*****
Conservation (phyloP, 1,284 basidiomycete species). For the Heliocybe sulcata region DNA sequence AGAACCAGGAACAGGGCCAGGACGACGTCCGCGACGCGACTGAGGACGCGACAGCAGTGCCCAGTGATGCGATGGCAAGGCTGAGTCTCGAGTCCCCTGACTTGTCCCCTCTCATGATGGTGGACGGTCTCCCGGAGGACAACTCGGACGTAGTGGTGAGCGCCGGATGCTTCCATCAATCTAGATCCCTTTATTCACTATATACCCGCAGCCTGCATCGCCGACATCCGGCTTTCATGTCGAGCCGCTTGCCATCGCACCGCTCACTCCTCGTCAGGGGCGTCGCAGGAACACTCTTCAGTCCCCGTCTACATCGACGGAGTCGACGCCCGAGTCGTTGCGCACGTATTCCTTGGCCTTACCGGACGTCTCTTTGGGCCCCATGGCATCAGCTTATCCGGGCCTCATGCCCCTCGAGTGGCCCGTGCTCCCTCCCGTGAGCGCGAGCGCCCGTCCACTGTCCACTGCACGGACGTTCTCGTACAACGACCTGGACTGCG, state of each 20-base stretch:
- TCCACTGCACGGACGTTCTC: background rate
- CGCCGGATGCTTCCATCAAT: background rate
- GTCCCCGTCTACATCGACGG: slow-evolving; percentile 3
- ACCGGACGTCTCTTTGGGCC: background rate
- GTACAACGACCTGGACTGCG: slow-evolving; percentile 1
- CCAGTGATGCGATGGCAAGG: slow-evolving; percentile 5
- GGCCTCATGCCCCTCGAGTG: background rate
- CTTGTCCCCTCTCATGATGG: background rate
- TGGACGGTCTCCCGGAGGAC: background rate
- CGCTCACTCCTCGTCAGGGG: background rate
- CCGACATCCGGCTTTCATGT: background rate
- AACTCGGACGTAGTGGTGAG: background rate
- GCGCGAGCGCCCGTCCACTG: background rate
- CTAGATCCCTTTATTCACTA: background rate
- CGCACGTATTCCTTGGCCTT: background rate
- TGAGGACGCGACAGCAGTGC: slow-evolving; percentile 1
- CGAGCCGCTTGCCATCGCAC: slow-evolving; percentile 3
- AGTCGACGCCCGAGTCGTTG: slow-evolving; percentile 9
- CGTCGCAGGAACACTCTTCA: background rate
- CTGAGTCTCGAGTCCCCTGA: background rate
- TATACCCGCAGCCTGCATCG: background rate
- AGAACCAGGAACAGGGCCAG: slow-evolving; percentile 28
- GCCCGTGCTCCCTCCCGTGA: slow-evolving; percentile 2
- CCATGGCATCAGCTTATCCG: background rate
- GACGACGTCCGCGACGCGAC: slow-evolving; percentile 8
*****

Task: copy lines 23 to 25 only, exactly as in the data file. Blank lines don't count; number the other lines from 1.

- AGAACCAGGAACAGGGCCAG: slow-evolving; percentile 28
- GCCCGTGCTCCCTCCCGTGA: slow-evolving; percentile 2
- CCATGGCATCAGCTTATCCG: background rate